Delmore Schwartz Biography


(Poets and Poetry in America)

Delmore David Schwartz, who once confessed that his only subject was himself, owed his birth to a fluke, a fact that he never tired of recounting. To conceive, Rose Schwartz needed an operation, which she financed by selling a French war bond, the gift of an overseas uncle. Since Harry Schwartz was unaware of Rose’s ploy, Delmore’s birth was the result of a deception that fascinated and repelled the poet for the rest of his life. Life with argumentative and histrionic parents is translated into the art of “In Dreams Begin Responsibilities,” where the boy-narrator watches his parents’ courtship unfold on the screen of an imaginary theater. When they decide, despite lingering doubts, to marry, the boy leaps from his seat screaming at them to reconsider. Perhaps the most traumatic episode of Schwartz’s childhood occurred one summer day in 1921 when Rose dragged him into a roadside café and found her husband with another woman, whom she denounced as a whore. Young Hershey Green in Genesis learns that this incident will critically influence his later life. Schwartz’s father left home permanently in 1923 when Delmore was nine. Like his parents, Schwartz was to doubt the wisdom of marriage; both of his own marriages were conceived in uncertainty and terminated in divorce.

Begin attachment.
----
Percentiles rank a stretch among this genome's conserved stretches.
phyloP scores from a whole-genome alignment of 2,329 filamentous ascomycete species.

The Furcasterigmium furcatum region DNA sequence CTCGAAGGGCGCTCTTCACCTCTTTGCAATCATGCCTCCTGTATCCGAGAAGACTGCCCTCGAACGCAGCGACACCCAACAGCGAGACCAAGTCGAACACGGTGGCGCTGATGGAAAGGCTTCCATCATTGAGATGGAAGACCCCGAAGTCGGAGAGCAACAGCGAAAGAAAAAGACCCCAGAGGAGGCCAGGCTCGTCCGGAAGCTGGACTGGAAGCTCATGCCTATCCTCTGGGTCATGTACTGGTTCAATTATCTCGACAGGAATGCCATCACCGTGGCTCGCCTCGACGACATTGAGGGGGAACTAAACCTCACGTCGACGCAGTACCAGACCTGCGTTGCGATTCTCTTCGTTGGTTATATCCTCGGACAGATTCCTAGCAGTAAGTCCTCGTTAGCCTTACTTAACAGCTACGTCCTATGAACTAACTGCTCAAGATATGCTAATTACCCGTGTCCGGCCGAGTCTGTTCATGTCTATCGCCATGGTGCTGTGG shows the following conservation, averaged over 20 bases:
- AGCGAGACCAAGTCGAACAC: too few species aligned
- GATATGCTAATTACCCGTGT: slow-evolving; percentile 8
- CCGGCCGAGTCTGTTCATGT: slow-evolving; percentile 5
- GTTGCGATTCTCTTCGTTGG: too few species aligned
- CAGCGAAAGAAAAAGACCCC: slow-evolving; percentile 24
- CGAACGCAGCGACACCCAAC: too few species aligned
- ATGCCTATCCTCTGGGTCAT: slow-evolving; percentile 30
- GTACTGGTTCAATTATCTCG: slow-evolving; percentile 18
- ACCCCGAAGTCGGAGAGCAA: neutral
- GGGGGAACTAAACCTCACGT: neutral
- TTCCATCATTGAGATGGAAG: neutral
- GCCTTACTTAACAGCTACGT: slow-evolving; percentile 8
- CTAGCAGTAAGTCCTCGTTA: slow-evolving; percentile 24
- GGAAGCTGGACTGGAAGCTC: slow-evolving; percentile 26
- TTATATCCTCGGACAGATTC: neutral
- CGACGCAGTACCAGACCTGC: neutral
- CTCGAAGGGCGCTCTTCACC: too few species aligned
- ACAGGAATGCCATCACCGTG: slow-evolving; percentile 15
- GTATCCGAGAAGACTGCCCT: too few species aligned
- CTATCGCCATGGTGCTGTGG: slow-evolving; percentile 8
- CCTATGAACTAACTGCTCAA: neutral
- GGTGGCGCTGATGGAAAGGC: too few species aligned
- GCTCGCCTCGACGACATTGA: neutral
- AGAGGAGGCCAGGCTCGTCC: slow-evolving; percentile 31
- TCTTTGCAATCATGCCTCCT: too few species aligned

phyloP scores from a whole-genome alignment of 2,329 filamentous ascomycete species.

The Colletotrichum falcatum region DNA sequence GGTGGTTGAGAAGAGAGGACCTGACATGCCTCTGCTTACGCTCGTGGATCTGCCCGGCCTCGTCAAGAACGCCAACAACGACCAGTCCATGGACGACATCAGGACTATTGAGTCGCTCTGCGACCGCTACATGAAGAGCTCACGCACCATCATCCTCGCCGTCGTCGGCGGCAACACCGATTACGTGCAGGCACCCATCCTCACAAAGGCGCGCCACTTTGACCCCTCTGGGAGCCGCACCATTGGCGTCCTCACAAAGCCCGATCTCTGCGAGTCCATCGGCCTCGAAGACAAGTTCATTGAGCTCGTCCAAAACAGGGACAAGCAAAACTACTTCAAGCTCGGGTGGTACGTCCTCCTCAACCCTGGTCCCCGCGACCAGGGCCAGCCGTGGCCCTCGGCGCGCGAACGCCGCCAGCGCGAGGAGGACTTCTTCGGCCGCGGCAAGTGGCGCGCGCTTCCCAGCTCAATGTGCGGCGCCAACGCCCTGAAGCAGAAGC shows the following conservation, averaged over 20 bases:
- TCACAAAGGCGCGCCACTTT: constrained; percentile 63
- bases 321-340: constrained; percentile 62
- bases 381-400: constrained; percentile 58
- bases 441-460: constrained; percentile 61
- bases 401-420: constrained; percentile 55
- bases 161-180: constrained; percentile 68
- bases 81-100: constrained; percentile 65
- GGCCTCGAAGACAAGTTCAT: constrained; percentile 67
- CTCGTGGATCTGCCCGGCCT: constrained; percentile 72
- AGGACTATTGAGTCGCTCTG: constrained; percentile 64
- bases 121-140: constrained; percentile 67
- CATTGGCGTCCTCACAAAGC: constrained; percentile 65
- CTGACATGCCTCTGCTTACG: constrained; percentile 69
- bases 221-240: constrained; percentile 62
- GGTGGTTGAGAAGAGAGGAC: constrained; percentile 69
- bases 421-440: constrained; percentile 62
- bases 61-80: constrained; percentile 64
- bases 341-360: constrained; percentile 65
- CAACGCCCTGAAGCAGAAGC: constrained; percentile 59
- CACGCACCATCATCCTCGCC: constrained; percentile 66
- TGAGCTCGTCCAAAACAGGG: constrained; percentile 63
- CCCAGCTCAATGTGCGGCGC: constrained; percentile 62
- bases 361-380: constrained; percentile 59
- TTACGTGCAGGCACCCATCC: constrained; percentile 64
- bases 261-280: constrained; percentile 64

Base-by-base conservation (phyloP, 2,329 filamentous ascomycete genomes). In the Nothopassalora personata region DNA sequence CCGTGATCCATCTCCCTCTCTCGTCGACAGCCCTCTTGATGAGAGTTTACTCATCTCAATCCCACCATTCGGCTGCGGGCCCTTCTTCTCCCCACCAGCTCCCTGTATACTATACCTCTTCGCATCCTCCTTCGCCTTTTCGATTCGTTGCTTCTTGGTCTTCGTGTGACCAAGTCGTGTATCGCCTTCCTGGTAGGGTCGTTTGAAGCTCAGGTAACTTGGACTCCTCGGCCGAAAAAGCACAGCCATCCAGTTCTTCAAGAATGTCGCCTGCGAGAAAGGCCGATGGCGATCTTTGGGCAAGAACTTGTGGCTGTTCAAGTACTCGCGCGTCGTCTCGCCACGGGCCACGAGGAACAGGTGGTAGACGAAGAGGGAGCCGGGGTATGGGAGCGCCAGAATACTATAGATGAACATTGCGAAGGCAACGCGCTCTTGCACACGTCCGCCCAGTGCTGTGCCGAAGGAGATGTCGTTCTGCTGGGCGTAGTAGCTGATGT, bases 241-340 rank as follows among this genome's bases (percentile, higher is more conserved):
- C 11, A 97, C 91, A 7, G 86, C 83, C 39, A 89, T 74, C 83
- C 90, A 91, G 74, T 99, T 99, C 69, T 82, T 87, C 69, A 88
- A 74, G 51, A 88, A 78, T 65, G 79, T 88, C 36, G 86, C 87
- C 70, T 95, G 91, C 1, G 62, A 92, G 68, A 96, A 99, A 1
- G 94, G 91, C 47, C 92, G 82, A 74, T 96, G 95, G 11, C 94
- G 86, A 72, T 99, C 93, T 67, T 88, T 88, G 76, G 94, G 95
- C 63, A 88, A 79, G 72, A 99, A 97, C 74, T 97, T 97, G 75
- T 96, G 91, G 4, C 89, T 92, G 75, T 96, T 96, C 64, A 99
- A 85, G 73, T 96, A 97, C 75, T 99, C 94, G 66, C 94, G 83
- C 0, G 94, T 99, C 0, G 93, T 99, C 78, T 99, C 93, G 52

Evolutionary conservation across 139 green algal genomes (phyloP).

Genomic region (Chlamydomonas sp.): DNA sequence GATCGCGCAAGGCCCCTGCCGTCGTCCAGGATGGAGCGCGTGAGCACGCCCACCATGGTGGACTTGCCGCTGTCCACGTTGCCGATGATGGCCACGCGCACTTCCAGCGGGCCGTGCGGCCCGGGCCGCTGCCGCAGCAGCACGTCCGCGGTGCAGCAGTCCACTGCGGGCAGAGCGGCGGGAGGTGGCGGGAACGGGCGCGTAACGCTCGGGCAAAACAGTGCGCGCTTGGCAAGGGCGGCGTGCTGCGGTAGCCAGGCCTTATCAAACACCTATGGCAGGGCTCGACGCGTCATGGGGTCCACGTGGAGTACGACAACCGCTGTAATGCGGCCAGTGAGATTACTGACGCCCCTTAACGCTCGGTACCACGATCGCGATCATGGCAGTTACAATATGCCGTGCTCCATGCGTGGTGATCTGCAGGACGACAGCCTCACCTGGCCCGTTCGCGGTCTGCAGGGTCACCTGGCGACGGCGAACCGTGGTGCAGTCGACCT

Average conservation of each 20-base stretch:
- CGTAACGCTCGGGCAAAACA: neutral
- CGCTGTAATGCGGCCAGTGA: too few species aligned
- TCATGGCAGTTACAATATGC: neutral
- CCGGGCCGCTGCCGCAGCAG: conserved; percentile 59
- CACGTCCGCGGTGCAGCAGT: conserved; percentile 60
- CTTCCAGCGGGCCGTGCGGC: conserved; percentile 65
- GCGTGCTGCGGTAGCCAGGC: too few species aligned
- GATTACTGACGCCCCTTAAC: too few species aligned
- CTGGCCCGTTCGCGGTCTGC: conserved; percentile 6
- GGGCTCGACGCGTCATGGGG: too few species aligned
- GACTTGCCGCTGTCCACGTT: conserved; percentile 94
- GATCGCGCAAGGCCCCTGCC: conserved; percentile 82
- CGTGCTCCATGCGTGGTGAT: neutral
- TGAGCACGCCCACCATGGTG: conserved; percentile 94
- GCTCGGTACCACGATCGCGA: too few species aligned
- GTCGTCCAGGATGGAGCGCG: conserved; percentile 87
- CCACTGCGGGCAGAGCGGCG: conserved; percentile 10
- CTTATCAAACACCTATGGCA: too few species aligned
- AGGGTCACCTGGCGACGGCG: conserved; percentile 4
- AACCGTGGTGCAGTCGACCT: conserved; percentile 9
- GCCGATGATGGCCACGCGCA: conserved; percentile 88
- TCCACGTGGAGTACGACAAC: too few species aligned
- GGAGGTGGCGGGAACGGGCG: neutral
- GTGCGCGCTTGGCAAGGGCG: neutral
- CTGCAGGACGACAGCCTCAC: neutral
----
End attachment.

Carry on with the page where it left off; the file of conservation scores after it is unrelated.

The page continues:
Brilliant but erratic, Schwartz decided early to become a poet, although he majored in philosophy, earning a B.A. degree from New York University in 1935. He started graduate study at Harvard but left in March, 1937, without taking a degree, and returned to New York, where his criticism, poetry, and fiction soon began appearing in magazines. By the early 1940’s, Schwartz’s life had assumed the sort of pattern it would maintain thereafter, eddying between Cambridge, where he taught composition and advanced writing from 1940 to 1947, and New York, where he served as poetry editor of the Partisan Review from 1943 to 1955.

During his adolescence, Schwartz, the...